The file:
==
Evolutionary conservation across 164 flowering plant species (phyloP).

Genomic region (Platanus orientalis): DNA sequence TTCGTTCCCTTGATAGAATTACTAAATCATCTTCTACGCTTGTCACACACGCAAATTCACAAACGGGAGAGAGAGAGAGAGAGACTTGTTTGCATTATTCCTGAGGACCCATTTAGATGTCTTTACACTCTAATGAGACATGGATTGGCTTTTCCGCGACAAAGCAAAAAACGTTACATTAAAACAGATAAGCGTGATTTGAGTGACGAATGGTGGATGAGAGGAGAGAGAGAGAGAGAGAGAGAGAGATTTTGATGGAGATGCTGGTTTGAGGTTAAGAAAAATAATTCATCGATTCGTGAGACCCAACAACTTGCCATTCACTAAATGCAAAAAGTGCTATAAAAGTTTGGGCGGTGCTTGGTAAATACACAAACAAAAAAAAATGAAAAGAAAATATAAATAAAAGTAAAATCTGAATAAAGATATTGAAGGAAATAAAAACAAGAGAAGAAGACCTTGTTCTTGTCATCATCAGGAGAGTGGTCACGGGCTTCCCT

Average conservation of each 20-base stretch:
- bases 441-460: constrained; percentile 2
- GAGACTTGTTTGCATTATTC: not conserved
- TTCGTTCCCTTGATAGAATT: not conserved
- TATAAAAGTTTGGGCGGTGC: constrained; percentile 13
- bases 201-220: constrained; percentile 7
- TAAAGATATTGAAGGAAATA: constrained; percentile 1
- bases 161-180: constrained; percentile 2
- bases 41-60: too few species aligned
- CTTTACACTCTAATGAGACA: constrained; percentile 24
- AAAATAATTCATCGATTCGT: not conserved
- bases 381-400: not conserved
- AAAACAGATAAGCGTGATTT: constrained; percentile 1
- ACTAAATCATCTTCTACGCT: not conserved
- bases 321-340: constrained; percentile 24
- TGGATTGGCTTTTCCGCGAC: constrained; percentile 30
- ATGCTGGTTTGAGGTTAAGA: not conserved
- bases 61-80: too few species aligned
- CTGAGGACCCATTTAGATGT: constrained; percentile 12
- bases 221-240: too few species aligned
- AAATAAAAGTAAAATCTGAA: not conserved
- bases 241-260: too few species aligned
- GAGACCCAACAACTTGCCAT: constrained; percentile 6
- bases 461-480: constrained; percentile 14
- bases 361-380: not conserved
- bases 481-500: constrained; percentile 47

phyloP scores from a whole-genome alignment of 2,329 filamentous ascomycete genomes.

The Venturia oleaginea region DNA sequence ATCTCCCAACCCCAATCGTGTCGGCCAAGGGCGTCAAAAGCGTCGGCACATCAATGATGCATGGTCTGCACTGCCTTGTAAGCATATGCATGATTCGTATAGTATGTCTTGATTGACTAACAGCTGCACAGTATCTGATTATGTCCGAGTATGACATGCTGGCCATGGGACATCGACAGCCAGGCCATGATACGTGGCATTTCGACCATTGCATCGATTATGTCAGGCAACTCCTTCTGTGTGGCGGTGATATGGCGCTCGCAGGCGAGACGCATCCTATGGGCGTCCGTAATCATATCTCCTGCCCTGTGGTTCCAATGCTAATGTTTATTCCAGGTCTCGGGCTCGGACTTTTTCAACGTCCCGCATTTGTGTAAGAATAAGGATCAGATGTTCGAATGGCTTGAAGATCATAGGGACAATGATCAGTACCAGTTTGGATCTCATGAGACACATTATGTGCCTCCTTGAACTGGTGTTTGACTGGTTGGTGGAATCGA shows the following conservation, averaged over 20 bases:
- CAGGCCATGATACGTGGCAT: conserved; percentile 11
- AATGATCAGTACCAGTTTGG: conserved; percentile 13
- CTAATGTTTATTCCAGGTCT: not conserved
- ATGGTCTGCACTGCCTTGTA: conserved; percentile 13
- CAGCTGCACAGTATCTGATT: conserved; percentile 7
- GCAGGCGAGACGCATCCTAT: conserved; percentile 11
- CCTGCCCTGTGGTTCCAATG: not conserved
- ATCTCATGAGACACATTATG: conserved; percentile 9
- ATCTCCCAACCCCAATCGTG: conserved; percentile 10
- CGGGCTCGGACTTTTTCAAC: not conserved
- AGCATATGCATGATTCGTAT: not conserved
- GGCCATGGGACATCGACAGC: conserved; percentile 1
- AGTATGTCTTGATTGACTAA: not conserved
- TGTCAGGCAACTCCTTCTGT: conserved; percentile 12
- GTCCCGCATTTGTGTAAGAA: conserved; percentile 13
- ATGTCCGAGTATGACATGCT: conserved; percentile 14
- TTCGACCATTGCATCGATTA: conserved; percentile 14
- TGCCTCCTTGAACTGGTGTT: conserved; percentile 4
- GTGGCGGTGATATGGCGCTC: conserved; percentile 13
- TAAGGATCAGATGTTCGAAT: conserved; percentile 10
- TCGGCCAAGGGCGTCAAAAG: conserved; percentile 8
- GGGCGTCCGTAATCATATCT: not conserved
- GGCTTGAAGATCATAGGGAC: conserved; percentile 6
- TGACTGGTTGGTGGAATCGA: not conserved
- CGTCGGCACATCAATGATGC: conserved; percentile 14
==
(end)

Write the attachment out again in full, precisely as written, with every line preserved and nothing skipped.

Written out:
Evolutionary conservation across 164 flowering plant species (phyloP).

Genomic region (Platanus orientalis): DNA sequence TTCGTTCCCTTGATAGAATTACTAAATCATCTTCTACGCTTGTCACACACGCAAATTCACAAACGGGAGAGAGAGAGAGAGAGACTTGTTTGCATTATTCCTGAGGACCCATTTAGATGTCTTTACACTCTAATGAGACATGGATTGGCTTTTCCGCGACAAAGCAAAAAACGTTACATTAAAACAGATAAGCGTGATTTGAGTGACGAATGGTGGATGAGAGGAGAGAGAGAGAGAGAGAGAGAGAGATTTTGATGGAGATGCTGGTTTGAGGTTAAGAAAAATAATTCATCGATTCGTGAGACCCAACAACTTGCCATTCACTAAATGCAAAAAGTGCTATAAAAGTTTGGGCGGTGCTTGGTAAATACACAAACAAAAAAAAATGAAAAGAAAATATAAATAAAAGTAAAATCTGAATAAAGATATTGAAGGAAATAAAAACAAGAGAAGAAGACCTTGTTCTTGTCATCATCAGGAGAGTGGTCACGGGCTTCCCT

Average conservation of each 20-base stretch:
- bases 441-460: constrained; percentile 2
- GAGACTTGTTTGCATTATTC: not conserved
- TTCGTTCCCTTGATAGAATT: not conserved
- TATAAAAGTTTGGGCGGTGC: constrained; percentile 13
- bases 201-220: constrained; percentile 7
- TAAAGATATTGAAGGAAATA: constrained; percentile 1
- bases 161-180: constrained; percentile 2
- bases 41-60: too few species aligned
- CTTTACACTCTAATGAGACA: constrained; percentile 24
- AAAATAATTCATCGATTCGT: not conserved
- bases 381-400: not conserved
- AAAACAGATAAGCGTGATTT: constrained; percentile 1
- ACTAAATCATCTTCTACGCT: not conserved
- bases 321-340: constrained; percentile 24
- TGGATTGGCTTTTCCGCGAC: constrained; percentile 30
- ATGCTGGTTTGAGGTTAAGA: not conserved
- bases 61-80: too few species aligned
- CTGAGGACCCATTTAGATGT: constrained; percentile 12
- bases 221-240: too few species aligned
- AAATAAAAGTAAAATCTGAA: not conserved
- bases 241-260: too few species aligned
- GAGACCCAACAACTTGCCAT: constrained; percentile 6
- bases 461-480: constrained; percentile 14
- bases 361-380: not conserved
- bases 481-500: constrained; percentile 47

phyloP scores from a whole-genome alignment of 2,329 filamentous ascomycete genomes.

The Venturia oleaginea region DNA sequence ATCTCCCAACCCCAATCGTGTCGGCCAAGGGCGTCAAAAGCGTCGGCACATCAATGATGCATGGTCTGCACTGCCTTGTAAGCATATGCATGATTCGTATAGTATGTCTTGATTGACTAACAGCTGCACAGTATCTGATTATGTCCGAGTATGACATGCTGGCCATGGGACATCGACAGCCAGGCCATGATACGTGGCATTTCGACCATTGCATCGATTATGTCAGGCAACTCCTTCTGTGTGGCGGTGATATGGCGCTCGCAGGCGAGACGCATCCTATGGGCGTCCGTAATCATATCTCCTGCCCTGTGGTTCCAATGCTAATGTTTATTCCAGGTCTCGGGCTCGGACTTTTTCAACGTCCCGCATTTGTGTAAGAATAAGGATCAGATGTTCGAATGGCTTGAAGATCATAGGGACAATGATCAGTACCAGTTTGGATCTCATGAGACACATTATGTGCCTCCTTGAACTGGTGTTTGACTGGTTGGTGGAATCGA shows the following conservation, averaged over 20 bases:
- CAGGCCATGATACGTGGCAT: conserved; percentile 11
- AATGATCAGTACCAGTTTGG: conserved; percentile 13
- CTAATGTTTATTCCAGGTCT: not conserved
- ATGGTCTGCACTGCCTTGTA: conserved; percentile 13
- CAGCTGCACAGTATCTGATT: conserved; percentile 7
- GCAGGCGAGACGCATCCTAT: conserved; percentile 11
- CCTGCCCTGTGGTTCCAATG: not conserved
- ATCTCATGAGACACATTATG: conserved; percentile 9
- ATCTCCCAACCCCAATCGTG: conserved; percentile 10
- CGGGCTCGGACTTTTTCAAC: not conserved
- AGCATATGCATGATTCGTAT: not conserved
- GGCCATGGGACATCGACAGC: conserved; percentile 1
- AGTATGTCTTGATTGACTAA: not conserved
- TGTCAGGCAACTCCTTCTGT: conserved; percentile 12
- GTCCCGCATTTGTGTAAGAA: conserved; percentile 13
- ATGTCCGAGTATGACATGCT: conserved; percentile 14
- TTCGACCATTGCATCGATTA: conserved; percentile 14
- TGCCTCCTTGAACTGGTGTT: conserved; percentile 4
- GTGGCGGTGATATGGCGCTC: conserved; percentile 13
- TAAGGATCAGATGTTCGAAT: conserved; percentile 10
- TCGGCCAAGGGCGTCAAAAG: conserved; percentile 8
- GGGCGTCCGTAATCATATCT: not conserved
- GGCTTGAAGATCATAGGGAC: conserved; percentile 6
- TGACTGGTTGGTGGAATCGA: not conserved
- CGTCGGCACATCAATGATGC: conserved; percentile 14